Southern rail: 'Breakdown of trust' in dispute

Southern train Image copyright PA
Image caption The RMT is due to hold talks with Southern later, ahead of a planned strike this weekend

A breakdown of trust has caused train drivers to reject a second deal with Southern rail, a union has said.

Aslef's Simon Weller said there was an "utter lack of trust" between his union's members and Southern.

Paul Cox, of the RMT union, questioned Aslef's leadership after the latest result, accusing its bosses of being "out of touch with reality".

The RMT is due to hold talks with Southern later, ahead of a planned strike this weekend.

The RMT talks follow the rejection of a proposed agreement to the long-running row over driver-only operated trains by members of drivers' union Aslef.

The narrow 51.8% vote against a settlement set back hopes of ending the deadlock which has caused travel misery for passengers.

'Safety critical'

On 8 April - Grand National weekend - 2,000 RMT members for Southern rail, Merseyrail and Northern rail plan to walk out for 24 hours.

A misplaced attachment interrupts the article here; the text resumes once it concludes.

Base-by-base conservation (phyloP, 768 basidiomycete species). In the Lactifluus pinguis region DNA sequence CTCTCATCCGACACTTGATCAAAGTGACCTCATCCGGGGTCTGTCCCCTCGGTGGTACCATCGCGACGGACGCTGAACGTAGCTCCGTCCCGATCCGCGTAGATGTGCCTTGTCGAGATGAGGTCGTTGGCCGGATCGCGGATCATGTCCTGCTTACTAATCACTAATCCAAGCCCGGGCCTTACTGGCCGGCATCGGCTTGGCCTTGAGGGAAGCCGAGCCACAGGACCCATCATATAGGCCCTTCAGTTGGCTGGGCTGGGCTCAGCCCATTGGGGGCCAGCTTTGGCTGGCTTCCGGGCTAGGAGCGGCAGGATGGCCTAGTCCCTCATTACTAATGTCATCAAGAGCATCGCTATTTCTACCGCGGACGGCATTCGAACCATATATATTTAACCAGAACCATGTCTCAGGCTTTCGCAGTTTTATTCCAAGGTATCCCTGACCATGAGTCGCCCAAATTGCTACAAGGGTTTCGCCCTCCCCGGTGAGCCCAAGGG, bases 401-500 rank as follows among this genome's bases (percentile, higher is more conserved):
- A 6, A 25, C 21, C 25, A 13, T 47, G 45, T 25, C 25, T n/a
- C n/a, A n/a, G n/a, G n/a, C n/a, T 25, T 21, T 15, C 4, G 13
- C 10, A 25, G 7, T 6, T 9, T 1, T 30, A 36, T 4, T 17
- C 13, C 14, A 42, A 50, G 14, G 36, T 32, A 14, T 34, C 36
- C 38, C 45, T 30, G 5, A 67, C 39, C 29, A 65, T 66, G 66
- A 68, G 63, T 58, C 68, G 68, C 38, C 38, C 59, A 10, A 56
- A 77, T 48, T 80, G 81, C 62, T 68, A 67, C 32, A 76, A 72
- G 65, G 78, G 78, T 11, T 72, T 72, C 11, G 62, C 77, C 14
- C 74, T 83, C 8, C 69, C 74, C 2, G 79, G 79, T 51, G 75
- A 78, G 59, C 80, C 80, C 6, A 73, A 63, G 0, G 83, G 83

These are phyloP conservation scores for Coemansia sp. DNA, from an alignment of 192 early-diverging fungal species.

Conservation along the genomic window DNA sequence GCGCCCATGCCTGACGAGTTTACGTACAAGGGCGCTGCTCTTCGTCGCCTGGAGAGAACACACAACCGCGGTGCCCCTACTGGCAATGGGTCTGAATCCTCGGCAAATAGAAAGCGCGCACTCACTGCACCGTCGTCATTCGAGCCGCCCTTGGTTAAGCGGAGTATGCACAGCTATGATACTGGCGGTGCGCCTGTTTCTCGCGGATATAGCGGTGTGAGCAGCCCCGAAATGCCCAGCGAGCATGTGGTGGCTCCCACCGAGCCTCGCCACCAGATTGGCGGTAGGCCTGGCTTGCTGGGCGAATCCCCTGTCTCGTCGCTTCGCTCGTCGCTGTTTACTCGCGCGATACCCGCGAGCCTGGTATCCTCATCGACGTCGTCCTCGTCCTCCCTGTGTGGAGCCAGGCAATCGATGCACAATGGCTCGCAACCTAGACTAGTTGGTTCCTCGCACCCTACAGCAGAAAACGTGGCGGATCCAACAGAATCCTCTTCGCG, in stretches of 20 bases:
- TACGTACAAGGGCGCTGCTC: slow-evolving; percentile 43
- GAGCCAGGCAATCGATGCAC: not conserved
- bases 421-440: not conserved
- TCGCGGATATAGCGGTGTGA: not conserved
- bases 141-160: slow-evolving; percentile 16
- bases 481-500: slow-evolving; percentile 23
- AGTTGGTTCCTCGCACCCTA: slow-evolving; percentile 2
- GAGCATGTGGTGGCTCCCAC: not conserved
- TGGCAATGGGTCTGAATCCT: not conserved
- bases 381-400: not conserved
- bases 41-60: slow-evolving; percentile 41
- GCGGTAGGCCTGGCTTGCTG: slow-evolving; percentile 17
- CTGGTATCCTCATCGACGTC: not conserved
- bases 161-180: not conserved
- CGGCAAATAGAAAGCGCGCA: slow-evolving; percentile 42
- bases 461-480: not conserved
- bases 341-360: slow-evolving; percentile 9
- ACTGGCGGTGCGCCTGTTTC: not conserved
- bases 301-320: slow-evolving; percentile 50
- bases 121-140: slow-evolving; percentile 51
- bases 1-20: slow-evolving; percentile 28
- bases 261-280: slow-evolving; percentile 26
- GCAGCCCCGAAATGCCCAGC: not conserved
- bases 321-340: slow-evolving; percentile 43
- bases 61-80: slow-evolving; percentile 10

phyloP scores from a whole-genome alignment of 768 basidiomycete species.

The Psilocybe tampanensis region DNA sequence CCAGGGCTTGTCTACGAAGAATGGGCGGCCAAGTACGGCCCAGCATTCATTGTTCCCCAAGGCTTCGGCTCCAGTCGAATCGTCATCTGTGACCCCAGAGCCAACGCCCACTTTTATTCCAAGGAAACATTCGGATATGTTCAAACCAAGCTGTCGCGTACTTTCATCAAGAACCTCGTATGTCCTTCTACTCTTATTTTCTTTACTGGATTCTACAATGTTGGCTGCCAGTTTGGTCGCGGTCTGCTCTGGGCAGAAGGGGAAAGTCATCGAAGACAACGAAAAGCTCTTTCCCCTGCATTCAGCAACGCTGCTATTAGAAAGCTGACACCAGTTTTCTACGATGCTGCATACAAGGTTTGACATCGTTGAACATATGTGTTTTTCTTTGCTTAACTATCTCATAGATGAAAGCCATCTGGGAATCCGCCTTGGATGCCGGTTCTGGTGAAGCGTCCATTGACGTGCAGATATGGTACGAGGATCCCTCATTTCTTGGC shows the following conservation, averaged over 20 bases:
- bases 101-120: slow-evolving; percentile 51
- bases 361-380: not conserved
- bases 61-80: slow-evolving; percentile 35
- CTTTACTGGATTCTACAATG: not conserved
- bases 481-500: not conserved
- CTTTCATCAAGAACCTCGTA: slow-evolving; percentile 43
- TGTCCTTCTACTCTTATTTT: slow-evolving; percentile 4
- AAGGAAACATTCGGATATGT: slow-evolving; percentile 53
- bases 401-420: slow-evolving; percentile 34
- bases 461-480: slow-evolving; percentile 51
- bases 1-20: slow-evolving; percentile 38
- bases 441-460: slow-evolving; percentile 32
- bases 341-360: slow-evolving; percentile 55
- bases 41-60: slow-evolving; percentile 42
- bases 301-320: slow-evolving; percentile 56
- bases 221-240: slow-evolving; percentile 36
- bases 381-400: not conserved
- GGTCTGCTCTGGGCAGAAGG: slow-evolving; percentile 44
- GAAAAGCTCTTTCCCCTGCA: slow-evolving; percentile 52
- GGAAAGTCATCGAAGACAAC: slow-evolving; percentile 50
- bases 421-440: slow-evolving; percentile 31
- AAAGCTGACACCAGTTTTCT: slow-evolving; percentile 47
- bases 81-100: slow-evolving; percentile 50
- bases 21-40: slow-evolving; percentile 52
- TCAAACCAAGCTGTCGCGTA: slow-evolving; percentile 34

Speaking on BBC Surrey earlier, Mr Cox said: "What is surprising is Aslef are going to go back and start talks again.

"Their members are quite clearly telling them they have problems with this driver-only-operated operation.

"They want them to do something about it, not to keep fiddling around and keep tweaking a deal that's been rejected twice."

Mr Weller said: "We are trying to ensure there are second people on the train, safety trained, safety critical, to make sure that everyone has a decent service."

Image copyright AFP/Getty Images
Image caption Both Aslef and the RMT oppose changes to the roles of guards on Southern trains

The year-long row is over the Southern giving drivers responsibility for operating the doors, and changing the role of guards to on board supervisors which is a less safety-critical role.

The rail firm claims it always aims to keep the supervisor on board as a second member of staff, apart from in exceptional circumstances.

The deal negotiations have focused on reducing those exceptions.

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